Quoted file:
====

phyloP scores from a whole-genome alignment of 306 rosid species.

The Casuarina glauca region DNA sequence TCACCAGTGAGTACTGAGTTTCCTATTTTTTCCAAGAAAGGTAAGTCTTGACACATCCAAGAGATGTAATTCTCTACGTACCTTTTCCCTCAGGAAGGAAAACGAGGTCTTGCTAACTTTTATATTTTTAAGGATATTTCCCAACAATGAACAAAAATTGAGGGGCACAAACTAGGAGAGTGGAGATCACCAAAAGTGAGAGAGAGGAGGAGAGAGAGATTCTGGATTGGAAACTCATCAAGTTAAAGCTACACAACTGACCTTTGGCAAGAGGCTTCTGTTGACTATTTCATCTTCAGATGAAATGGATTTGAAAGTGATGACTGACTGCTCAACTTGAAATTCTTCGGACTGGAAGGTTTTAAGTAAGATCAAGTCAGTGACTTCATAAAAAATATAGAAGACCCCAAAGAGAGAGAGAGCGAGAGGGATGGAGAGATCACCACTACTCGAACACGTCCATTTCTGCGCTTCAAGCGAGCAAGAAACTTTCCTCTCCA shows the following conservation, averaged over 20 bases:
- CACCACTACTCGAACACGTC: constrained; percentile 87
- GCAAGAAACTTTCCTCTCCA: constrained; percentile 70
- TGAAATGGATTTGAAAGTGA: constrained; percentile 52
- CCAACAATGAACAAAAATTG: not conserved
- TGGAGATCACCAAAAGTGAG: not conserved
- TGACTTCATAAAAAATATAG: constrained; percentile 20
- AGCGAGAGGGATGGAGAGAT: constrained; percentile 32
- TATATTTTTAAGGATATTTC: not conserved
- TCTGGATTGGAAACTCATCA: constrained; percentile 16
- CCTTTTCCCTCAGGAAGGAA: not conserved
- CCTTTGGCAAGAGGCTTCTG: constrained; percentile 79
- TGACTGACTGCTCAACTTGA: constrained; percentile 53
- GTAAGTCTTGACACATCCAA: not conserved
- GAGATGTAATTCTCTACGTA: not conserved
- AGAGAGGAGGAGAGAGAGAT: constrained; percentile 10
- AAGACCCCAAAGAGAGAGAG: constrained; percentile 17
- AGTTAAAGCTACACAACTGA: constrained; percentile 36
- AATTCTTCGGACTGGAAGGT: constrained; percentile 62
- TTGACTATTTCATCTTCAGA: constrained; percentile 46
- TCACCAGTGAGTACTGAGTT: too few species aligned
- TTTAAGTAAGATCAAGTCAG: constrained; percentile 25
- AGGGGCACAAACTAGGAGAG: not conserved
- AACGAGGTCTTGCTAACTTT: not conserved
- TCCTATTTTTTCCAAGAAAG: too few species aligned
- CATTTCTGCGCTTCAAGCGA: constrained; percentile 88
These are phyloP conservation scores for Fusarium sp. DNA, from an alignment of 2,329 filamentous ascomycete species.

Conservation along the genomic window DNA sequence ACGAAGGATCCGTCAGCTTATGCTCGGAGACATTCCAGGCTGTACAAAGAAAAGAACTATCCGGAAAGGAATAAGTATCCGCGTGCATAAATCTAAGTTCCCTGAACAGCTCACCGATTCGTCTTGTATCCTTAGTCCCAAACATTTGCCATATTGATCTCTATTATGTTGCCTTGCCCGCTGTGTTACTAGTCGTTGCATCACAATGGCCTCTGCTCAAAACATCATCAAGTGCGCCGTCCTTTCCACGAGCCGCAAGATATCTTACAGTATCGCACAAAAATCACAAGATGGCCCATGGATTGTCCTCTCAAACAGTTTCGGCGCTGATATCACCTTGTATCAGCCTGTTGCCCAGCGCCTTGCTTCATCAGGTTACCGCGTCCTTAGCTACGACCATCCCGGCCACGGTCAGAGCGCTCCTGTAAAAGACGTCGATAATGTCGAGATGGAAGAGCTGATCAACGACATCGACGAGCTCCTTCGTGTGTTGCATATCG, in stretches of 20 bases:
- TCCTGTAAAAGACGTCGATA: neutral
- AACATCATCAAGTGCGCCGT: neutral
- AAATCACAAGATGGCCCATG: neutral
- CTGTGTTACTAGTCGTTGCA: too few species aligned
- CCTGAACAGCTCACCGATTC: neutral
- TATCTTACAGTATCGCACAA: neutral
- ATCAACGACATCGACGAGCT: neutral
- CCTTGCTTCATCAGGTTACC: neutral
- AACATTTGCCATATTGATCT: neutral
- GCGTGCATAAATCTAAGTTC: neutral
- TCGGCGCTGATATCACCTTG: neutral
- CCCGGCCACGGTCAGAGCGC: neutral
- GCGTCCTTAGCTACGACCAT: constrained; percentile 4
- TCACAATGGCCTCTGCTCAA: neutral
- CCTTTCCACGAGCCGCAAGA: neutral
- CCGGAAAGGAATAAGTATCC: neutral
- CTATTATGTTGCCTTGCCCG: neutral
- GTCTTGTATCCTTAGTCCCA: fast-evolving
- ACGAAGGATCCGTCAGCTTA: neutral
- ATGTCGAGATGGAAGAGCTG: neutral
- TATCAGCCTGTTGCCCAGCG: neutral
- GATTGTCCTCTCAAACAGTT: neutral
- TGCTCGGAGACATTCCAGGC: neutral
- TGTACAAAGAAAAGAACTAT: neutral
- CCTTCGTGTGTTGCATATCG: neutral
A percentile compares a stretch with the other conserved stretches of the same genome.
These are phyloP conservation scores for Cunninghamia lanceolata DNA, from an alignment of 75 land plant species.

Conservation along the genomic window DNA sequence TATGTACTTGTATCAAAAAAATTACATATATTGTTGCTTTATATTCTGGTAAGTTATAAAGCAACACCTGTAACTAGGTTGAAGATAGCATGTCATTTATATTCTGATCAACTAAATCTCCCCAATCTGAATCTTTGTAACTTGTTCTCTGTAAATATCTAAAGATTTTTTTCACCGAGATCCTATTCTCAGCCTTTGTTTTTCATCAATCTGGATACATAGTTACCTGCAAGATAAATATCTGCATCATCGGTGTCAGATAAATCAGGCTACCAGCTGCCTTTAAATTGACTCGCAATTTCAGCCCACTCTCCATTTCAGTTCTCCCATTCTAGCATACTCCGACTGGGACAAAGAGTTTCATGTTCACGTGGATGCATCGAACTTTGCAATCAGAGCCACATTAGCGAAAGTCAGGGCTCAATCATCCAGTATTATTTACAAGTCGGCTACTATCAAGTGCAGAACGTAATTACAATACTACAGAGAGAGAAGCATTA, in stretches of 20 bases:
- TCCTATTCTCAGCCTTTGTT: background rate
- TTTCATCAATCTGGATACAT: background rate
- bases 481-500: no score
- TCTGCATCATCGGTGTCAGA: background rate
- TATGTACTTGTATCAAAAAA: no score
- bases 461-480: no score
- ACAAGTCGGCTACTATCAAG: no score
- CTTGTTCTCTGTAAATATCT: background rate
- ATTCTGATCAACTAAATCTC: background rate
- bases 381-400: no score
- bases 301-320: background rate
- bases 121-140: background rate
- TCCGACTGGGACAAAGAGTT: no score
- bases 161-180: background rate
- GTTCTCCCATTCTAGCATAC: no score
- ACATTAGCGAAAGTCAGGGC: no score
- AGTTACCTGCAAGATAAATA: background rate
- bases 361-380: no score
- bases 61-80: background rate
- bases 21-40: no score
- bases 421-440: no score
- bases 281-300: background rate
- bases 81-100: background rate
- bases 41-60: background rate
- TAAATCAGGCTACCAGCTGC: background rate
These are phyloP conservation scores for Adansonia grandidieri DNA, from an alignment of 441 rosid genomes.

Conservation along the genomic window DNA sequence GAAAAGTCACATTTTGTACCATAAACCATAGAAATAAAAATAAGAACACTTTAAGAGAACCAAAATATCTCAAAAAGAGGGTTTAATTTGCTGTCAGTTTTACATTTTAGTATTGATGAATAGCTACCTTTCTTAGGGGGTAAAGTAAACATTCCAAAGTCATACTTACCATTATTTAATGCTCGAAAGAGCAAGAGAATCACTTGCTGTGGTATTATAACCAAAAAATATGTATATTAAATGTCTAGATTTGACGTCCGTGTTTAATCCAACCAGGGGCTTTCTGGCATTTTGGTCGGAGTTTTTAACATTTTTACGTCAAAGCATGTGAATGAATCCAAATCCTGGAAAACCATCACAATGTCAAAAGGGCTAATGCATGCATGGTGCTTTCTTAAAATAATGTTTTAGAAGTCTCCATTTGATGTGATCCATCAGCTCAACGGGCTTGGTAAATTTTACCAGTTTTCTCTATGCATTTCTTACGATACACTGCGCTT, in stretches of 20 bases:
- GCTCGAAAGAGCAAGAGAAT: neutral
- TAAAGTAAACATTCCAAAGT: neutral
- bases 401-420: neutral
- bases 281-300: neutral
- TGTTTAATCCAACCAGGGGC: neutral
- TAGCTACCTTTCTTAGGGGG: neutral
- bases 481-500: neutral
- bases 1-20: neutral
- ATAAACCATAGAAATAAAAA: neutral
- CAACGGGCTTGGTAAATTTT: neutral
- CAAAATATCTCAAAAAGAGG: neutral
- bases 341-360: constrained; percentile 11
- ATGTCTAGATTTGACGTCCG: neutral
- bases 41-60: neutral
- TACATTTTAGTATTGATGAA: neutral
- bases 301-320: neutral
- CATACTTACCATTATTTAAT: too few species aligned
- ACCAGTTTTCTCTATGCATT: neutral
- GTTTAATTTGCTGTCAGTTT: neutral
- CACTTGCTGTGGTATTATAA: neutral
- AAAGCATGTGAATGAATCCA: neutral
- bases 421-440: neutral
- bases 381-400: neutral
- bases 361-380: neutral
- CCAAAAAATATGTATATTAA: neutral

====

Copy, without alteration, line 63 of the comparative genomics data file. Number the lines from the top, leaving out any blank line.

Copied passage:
- bases 461-480: no score